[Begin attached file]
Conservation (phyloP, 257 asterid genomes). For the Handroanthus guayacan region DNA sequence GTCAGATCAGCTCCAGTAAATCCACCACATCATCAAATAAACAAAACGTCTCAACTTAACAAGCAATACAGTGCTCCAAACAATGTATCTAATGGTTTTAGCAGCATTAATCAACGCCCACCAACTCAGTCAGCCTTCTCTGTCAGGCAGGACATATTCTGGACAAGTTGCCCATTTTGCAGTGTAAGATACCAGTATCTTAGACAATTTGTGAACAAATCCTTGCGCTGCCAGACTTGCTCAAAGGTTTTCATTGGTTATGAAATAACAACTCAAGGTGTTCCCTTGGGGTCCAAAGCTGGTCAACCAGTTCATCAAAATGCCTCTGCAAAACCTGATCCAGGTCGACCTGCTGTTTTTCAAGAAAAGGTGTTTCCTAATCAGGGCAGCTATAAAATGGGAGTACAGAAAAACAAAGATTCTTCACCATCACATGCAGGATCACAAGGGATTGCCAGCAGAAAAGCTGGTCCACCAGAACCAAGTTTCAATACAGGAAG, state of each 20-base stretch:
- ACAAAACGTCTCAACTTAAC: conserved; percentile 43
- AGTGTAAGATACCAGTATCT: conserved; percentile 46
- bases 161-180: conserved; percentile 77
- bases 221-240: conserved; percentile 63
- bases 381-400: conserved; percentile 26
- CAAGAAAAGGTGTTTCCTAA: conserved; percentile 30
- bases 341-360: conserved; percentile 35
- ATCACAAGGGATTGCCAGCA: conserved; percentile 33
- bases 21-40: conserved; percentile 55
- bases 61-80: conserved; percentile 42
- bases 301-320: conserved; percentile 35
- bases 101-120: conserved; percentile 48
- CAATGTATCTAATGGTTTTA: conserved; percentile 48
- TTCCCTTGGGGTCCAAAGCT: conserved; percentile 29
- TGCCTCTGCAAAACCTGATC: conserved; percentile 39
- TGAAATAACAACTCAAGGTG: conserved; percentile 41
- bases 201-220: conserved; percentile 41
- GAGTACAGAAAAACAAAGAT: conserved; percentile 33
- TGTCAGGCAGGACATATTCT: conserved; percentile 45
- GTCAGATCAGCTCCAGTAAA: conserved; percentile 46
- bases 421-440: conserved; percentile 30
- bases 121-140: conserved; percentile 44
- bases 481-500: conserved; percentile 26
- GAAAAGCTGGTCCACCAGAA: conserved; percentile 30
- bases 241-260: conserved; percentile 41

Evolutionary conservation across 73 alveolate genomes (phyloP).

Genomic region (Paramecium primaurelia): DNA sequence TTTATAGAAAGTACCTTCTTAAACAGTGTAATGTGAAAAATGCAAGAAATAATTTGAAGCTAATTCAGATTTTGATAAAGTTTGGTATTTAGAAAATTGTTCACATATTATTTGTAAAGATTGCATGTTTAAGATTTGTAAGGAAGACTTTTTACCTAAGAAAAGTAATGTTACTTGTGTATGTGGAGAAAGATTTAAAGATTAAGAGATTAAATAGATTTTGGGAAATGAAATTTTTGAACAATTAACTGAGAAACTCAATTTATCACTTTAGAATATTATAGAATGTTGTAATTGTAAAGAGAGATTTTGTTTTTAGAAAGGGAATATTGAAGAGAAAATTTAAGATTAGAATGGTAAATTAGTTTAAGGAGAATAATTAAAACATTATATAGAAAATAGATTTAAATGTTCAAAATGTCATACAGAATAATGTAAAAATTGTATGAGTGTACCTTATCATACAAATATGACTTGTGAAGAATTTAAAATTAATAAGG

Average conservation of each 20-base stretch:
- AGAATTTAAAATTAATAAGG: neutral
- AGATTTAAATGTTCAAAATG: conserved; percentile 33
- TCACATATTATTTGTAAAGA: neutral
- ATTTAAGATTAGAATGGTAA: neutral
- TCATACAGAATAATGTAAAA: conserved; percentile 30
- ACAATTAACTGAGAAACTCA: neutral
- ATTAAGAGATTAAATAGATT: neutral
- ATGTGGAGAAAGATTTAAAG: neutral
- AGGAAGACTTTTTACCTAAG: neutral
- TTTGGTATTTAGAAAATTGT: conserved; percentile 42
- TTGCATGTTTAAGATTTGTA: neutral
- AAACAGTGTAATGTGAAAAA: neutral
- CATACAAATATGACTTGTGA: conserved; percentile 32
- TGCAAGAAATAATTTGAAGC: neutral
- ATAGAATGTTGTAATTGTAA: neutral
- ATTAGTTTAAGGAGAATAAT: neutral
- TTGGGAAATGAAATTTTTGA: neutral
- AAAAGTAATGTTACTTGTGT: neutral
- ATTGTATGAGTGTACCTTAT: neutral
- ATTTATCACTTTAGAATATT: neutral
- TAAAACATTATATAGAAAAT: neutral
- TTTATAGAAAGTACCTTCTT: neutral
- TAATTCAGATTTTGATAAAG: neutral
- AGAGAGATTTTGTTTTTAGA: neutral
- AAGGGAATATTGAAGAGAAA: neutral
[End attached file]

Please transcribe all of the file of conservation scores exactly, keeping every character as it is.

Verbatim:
Conservation (phyloP, 257 asterid genomes). For the Handroanthus guayacan region DNA sequence GTCAGATCAGCTCCAGTAAATCCACCACATCATCAAATAAACAAAACGTCTCAACTTAACAAGCAATACAGTGCTCCAAACAATGTATCTAATGGTTTTAGCAGCATTAATCAACGCCCACCAACTCAGTCAGCCTTCTCTGTCAGGCAGGACATATTCTGGACAAGTTGCCCATTTTGCAGTGTAAGATACCAGTATCTTAGACAATTTGTGAACAAATCCTTGCGCTGCCAGACTTGCTCAAAGGTTTTCATTGGTTATGAAATAACAACTCAAGGTGTTCCCTTGGGGTCCAAAGCTGGTCAACCAGTTCATCAAAATGCCTCTGCAAAACCTGATCCAGGTCGACCTGCTGTTTTTCAAGAAAAGGTGTTTCCTAATCAGGGCAGCTATAAAATGGGAGTACAGAAAAACAAAGATTCTTCACCATCACATGCAGGATCACAAGGGATTGCCAGCAGAAAAGCTGGTCCACCAGAACCAAGTTTCAATACAGGAAG, state of each 20-base stretch:
- ACAAAACGTCTCAACTTAAC: conserved; percentile 43
- AGTGTAAGATACCAGTATCT: conserved; percentile 46
- bases 161-180: conserved; percentile 77
- bases 221-240: conserved; percentile 63
- bases 381-400: conserved; percentile 26
- CAAGAAAAGGTGTTTCCTAA: conserved; percentile 30
- bases 341-360: conserved; percentile 35
- ATCACAAGGGATTGCCAGCA: conserved; percentile 33
- bases 21-40: conserved; percentile 55
- bases 61-80: conserved; percentile 42
- bases 301-320: conserved; percentile 35
- bases 101-120: conserved; percentile 48
- CAATGTATCTAATGGTTTTA: conserved; percentile 48
- TTCCCTTGGGGTCCAAAGCT: conserved; percentile 29
- TGCCTCTGCAAAACCTGATC: conserved; percentile 39
- TGAAATAACAACTCAAGGTG: conserved; percentile 41
- bases 201-220: conserved; percentile 41
- GAGTACAGAAAAACAAAGAT: conserved; percentile 33
- TGTCAGGCAGGACATATTCT: conserved; percentile 45
- GTCAGATCAGCTCCAGTAAA: conserved; percentile 46
- bases 421-440: conserved; percentile 30
- bases 121-140: conserved; percentile 44
- bases 481-500: conserved; percentile 26
- GAAAAGCTGGTCCACCAGAA: conserved; percentile 30
- bases 241-260: conserved; percentile 41

Evolutionary conservation across 73 alveolate genomes (phyloP).

Genomic region (Paramecium primaurelia): DNA sequence TTTATAGAAAGTACCTTCTTAAACAGTGTAATGTGAAAAATGCAAGAAATAATTTGAAGCTAATTCAGATTTTGATAAAGTTTGGTATTTAGAAAATTGTTCACATATTATTTGTAAAGATTGCATGTTTAAGATTTGTAAGGAAGACTTTTTACCTAAGAAAAGTAATGTTACTTGTGTATGTGGAGAAAGATTTAAAGATTAAGAGATTAAATAGATTTTGGGAAATGAAATTTTTGAACAATTAACTGAGAAACTCAATTTATCACTTTAGAATATTATAGAATGTTGTAATTGTAAAGAGAGATTTTGTTTTTAGAAAGGGAATATTGAAGAGAAAATTTAAGATTAGAATGGTAAATTAGTTTAAGGAGAATAATTAAAACATTATATAGAAAATAGATTTAAATGTTCAAAATGTCATACAGAATAATGTAAAAATTGTATGAGTGTACCTTATCATACAAATATGACTTGTGAAGAATTTAAAATTAATAAGG

Average conservation of each 20-base stretch:
- AGAATTTAAAATTAATAAGG: neutral
- AGATTTAAATGTTCAAAATG: conserved; percentile 33
- TCACATATTATTTGTAAAGA: neutral
- ATTTAAGATTAGAATGGTAA: neutral
- TCATACAGAATAATGTAAAA: conserved; percentile 30
- ACAATTAACTGAGAAACTCA: neutral
- ATTAAGAGATTAAATAGATT: neutral
- ATGTGGAGAAAGATTTAAAG: neutral
- AGGAAGACTTTTTACCTAAG: neutral
- TTTGGTATTTAGAAAATTGT: conserved; percentile 42
- TTGCATGTTTAAGATTTGTA: neutral
- AAACAGTGTAATGTGAAAAA: neutral
- CATACAAATATGACTTGTGA: conserved; percentile 32
- TGCAAGAAATAATTTGAAGC: neutral
- ATAGAATGTTGTAATTGTAA: neutral
- ATTAGTTTAAGGAGAATAAT: neutral
- TTGGGAAATGAAATTTTTGA: neutral
- AAAAGTAATGTTACTTGTGT: neutral
- ATTGTATGAGTGTACCTTAT: neutral
- ATTTATCACTTTAGAATATT: neutral
- TAAAACATTATATAGAAAAT: neutral
- TTTATAGAAAGTACCTTCTT: neutral
- TAATTCAGATTTTGATAAAG: neutral
- AGAGAGATTTTGTTTTTAGA: neutral
- AAGGGAATATTGAAGAGAAA: neutral